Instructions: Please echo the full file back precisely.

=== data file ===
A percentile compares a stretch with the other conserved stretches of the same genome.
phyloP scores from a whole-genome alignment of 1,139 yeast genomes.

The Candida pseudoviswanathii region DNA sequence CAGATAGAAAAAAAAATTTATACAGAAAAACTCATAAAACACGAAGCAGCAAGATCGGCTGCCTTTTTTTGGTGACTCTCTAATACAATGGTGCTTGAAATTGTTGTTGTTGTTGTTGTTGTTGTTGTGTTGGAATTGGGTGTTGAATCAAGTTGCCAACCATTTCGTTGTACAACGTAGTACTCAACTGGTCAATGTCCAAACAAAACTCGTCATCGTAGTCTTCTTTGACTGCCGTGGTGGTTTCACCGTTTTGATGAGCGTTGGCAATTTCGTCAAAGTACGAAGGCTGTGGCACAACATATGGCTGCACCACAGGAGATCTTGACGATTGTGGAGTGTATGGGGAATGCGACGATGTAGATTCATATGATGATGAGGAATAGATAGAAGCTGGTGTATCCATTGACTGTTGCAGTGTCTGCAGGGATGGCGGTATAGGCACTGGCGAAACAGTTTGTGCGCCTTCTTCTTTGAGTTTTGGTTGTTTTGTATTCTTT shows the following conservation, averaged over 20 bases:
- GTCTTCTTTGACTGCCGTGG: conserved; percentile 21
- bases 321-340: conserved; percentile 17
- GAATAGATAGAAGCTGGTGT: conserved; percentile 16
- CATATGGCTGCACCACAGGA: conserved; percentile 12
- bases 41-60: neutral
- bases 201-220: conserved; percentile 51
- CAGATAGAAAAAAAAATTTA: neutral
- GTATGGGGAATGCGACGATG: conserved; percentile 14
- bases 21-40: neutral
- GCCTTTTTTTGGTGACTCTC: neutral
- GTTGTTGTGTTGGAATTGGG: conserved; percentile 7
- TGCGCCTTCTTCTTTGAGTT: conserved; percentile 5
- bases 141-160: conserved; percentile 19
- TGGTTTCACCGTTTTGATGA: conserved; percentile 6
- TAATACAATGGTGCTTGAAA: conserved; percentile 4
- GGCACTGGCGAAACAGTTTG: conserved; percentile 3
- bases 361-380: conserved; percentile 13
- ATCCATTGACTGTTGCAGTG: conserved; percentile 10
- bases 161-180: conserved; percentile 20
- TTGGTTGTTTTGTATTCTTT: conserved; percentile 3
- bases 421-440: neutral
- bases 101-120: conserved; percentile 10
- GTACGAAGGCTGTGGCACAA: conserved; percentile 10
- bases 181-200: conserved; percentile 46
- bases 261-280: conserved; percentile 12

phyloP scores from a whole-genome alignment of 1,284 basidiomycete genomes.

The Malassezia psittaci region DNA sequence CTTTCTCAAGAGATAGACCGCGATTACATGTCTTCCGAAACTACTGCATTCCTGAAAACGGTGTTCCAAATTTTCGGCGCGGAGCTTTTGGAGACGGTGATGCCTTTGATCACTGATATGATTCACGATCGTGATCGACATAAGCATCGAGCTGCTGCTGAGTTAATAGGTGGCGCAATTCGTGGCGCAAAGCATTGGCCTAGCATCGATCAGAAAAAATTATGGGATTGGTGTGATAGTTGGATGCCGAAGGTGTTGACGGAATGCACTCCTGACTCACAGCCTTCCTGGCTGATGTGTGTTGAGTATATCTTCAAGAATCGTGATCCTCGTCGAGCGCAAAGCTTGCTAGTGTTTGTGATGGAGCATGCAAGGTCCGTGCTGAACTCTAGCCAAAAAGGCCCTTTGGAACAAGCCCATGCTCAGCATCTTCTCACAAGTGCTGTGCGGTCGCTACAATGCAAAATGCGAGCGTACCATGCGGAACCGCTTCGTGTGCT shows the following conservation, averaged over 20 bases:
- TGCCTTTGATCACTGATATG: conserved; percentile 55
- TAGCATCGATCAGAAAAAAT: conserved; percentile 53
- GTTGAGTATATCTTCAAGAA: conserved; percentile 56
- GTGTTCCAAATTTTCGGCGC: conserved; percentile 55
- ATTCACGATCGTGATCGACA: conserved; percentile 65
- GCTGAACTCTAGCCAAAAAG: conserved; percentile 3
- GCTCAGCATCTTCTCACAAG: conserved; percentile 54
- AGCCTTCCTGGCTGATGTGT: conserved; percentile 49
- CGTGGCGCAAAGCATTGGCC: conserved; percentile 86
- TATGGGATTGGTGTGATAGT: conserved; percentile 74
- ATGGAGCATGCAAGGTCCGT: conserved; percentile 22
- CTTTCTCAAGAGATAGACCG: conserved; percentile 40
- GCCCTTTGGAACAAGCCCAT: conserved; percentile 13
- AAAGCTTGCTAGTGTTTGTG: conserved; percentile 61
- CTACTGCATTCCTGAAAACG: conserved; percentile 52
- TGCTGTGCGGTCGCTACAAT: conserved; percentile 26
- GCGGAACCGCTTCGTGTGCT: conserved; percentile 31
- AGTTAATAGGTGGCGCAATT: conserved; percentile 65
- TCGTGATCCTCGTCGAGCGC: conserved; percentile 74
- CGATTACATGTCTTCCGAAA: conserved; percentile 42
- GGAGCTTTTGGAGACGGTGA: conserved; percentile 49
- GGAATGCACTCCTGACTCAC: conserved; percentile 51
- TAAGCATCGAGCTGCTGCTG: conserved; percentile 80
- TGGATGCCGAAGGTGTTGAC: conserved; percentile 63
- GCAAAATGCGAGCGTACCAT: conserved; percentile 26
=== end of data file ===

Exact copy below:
A percentile compares a stretch with the other conserved stretches of the same genome.
phyloP scores from a whole-genome alignment of 1,139 yeast genomes.

The Candida pseudoviswanathii region DNA sequence CAGATAGAAAAAAAAATTTATACAGAAAAACTCATAAAACACGAAGCAGCAAGATCGGCTGCCTTTTTTTGGTGACTCTCTAATACAATGGTGCTTGAAATTGTTGTTGTTGTTGTTGTTGTTGTTGTGTTGGAATTGGGTGTTGAATCAAGTTGCCAACCATTTCGTTGTACAACGTAGTACTCAACTGGTCAATGTCCAAACAAAACTCGTCATCGTAGTCTTCTTTGACTGCCGTGGTGGTTTCACCGTTTTGATGAGCGTTGGCAATTTCGTCAAAGTACGAAGGCTGTGGCACAACATATGGCTGCACCACAGGAGATCTTGACGATTGTGGAGTGTATGGGGAATGCGACGATGTAGATTCATATGATGATGAGGAATAGATAGAAGCTGGTGTATCCATTGACTGTTGCAGTGTCTGCAGGGATGGCGGTATAGGCACTGGCGAAACAGTTTGTGCGCCTTCTTCTTTGAGTTTTGGTTGTTTTGTATTCTTT shows the following conservation, averaged over 20 bases:
- GTCTTCTTTGACTGCCGTGG: conserved; percentile 21
- bases 321-340: conserved; percentile 17
- GAATAGATAGAAGCTGGTGT: conserved; percentile 16
- CATATGGCTGCACCACAGGA: conserved; percentile 12
- bases 41-60: neutral
- bases 201-220: conserved; percentile 51
- CAGATAGAAAAAAAAATTTA: neutral
- GTATGGGGAATGCGACGATG: conserved; percentile 14
- bases 21-40: neutral
- GCCTTTTTTTGGTGACTCTC: neutral
- GTTGTTGTGTTGGAATTGGG: conserved; percentile 7
- TGCGCCTTCTTCTTTGAGTT: conserved; percentile 5
- bases 141-160: conserved; percentile 19
- TGGTTTCACCGTTTTGATGA: conserved; percentile 6
- TAATACAATGGTGCTTGAAA: conserved; percentile 4
- GGCACTGGCGAAACAGTTTG: conserved; percentile 3
- bases 361-380: conserved; percentile 13
- ATCCATTGACTGTTGCAGTG: conserved; percentile 10
- bases 161-180: conserved; percentile 20
- TTGGTTGTTTTGTATTCTTT: conserved; percentile 3
- bases 421-440: neutral
- bases 101-120: conserved; percentile 10
- GTACGAAGGCTGTGGCACAA: conserved; percentile 10
- bases 181-200: conserved; percentile 46
- bases 261-280: conserved; percentile 12

phyloP scores from a whole-genome alignment of 1,284 basidiomycete genomes.

The Malassezia psittaci region DNA sequence CTTTCTCAAGAGATAGACCGCGATTACATGTCTTCCGAAACTACTGCATTCCTGAAAACGGTGTTCCAAATTTTCGGCGCGGAGCTTTTGGAGACGGTGATGCCTTTGATCACTGATATGATTCACGATCGTGATCGACATAAGCATCGAGCTGCTGCTGAGTTAATAGGTGGCGCAATTCGTGGCGCAAAGCATTGGCCTAGCATCGATCAGAAAAAATTATGGGATTGGTGTGATAGTTGGATGCCGAAGGTGTTGACGGAATGCACTCCTGACTCACAGCCTTCCTGGCTGATGTGTGTTGAGTATATCTTCAAGAATCGTGATCCTCGTCGAGCGCAAAGCTTGCTAGTGTTTGTGATGGAGCATGCAAGGTCCGTGCTGAACTCTAGCCAAAAAGGCCCTTTGGAACAAGCCCATGCTCAGCATCTTCTCACAAGTGCTGTGCGGTCGCTACAATGCAAAATGCGAGCGTACCATGCGGAACCGCTTCGTGTGCT shows the following conservation, averaged over 20 bases:
- TGCCTTTGATCACTGATATG: conserved; percentile 55
- TAGCATCGATCAGAAAAAAT: conserved; percentile 53
- GTTGAGTATATCTTCAAGAA: conserved; percentile 56
- GTGTTCCAAATTTTCGGCGC: conserved; percentile 55
- ATTCACGATCGTGATCGACA: conserved; percentile 65
- GCTGAACTCTAGCCAAAAAG: conserved; percentile 3
- GCTCAGCATCTTCTCACAAG: conserved; percentile 54
- AGCCTTCCTGGCTGATGTGT: conserved; percentile 49
- CGTGGCGCAAAGCATTGGCC: conserved; percentile 86
- TATGGGATTGGTGTGATAGT: conserved; percentile 74
- ATGGAGCATGCAAGGTCCGT: conserved; percentile 22
- CTTTCTCAAGAGATAGACCG: conserved; percentile 40
- GCCCTTTGGAACAAGCCCAT: conserved; percentile 13
- AAAGCTTGCTAGTGTTTGTG: conserved; percentile 61
- CTACTGCATTCCTGAAAACG: conserved; percentile 52
- TGCTGTGCGGTCGCTACAAT: conserved; percentile 26
- GCGGAACCGCTTCGTGTGCT: conserved; percentile 31
- AGTTAATAGGTGGCGCAATT: conserved; percentile 65
- TCGTGATCCTCGTCGAGCGC: conserved; percentile 74
- CGATTACATGTCTTCCGAAA: conserved; percentile 42
- GGAGCTTTTGGAGACGGTGA: conserved; percentile 49
- GGAATGCACTCCTGACTCAC: conserved; percentile 51
- TAAGCATCGAGCTGCTGCTG: conserved; percentile 80
- TGGATGCCGAAGGTGTTGAC: conserved; percentile 63
- GCAAAATGCGAGCGTACCAT: conserved; percentile 26